materials, in anticipating the holistic value of the product to appear greater than usual.
The interaction between the elements
Consumer interaction with display elements is important to stimulate positive involvement. For
example, color and material textures create strong symbolic messages followed by merchandising
props and product styles. The warm color tones such as red, and the cool color tones such as black,
navy and violet, project a strong image of femininity. While for the material textures such as lace,
silk, satin and chiffon are viewed as feminine fabrics and evoke a strong image of femininity. The
combination of prior perceptions of mannequins, color and material, create a very strong visual
impact on consumers where they felt that the display composition is too overwhelming as well. For
example, the consumers perceived the public would not prefer overly sexually driven image. When
displays have these elements and use them as focal points to draw consumer attention, it may lead
to a negative response.
I always feel uncomfortable to walk into that side of underwear section. The chiffon-like curtain
gives me the feeling of the mannequin as a seductive woman. Also the whole presentation
projects a feeling that it is not suitable for ordinary customers like me (33, production manager).
I dont think a sexy presentation works on women in Taiwan. My mother always tells us to be
decent. So I feel losing face to shop in this lingerie floor (35, interior designer).
Conclusion
In conclusion, the three stages of interaction between consumer behavior and four features of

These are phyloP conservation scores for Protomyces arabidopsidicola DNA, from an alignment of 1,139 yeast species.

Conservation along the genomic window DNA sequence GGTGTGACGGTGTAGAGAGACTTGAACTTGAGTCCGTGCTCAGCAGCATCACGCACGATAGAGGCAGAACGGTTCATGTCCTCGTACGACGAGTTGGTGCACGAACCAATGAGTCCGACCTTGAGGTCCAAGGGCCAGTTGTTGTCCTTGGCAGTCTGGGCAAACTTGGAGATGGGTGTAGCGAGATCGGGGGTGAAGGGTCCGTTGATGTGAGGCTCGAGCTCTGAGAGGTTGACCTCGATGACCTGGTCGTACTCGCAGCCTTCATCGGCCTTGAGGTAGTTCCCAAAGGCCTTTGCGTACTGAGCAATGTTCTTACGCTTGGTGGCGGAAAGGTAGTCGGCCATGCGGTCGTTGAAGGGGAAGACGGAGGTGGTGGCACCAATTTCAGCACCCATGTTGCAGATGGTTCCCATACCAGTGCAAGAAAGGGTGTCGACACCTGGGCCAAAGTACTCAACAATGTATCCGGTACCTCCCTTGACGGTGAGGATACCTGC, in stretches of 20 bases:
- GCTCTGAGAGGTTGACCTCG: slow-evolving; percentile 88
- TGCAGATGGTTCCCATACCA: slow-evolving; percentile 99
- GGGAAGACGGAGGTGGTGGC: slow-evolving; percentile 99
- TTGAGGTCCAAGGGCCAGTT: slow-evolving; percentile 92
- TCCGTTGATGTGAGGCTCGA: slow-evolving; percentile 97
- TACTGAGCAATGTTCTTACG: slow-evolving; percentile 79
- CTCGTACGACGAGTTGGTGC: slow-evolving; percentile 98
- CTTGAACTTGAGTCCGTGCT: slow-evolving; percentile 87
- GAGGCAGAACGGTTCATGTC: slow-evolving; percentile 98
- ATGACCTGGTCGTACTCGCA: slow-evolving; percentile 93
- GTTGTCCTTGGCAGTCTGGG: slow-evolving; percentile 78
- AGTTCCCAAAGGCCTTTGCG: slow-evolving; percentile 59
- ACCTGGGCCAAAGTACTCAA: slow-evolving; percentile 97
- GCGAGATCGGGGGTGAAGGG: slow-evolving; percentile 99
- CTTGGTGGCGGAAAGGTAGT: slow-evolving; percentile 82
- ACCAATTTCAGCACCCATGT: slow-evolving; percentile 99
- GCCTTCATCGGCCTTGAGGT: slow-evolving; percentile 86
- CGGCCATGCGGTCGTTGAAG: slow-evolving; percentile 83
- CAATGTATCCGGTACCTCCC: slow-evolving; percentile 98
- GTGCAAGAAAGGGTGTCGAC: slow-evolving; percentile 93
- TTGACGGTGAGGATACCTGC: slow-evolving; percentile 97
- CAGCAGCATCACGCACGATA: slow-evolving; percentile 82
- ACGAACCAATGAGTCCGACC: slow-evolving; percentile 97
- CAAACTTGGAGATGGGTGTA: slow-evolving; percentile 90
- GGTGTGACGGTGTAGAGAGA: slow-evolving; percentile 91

visual display corresponds in rendering an idealistic atmosphere where visual merchandising
displays induce purchasing intentions of consumers. There is a degree of usability between each
characteristics and should be ingeniously manipulated within the retail display to maximize the
outcomes of these apparatus. Behind this interview analysis, we can see some contradictory results
presented by previous authors, which not all results may fit for every situation. Future preparation
of related researches should focus on simulating certain retail stores with specific regulations of
market segmentation for further study.

Consumer Behavior

Advisor: Shyh Nan, Liu


Author: Monica Wang, I-Tsang (David) Tsai

Citation:
Journals
Donovan, Rossiter, Marcoolyn and Nesdale. (1994) Store atmosphere and purchasing behavior,
Journal of Retailing, Vol. 70 No. 3 pp. 283-94
Donovan and Rossiter (1982), Store atmosphere: an environmental psychology approach, Journal
of Retailing, Vol. 58 No. 1, pp. 34-57.
Kerfoot, Davies, Ward (2003). Visual merchandising and the creation of discernible retail
brands. International Journal of Retail & Distribution Management, 31(3), 143-152.
Book
Tony Morgan, T. M. (n.d.). Visual Merchandising: Window and in-store displays for retail(2nd ed.).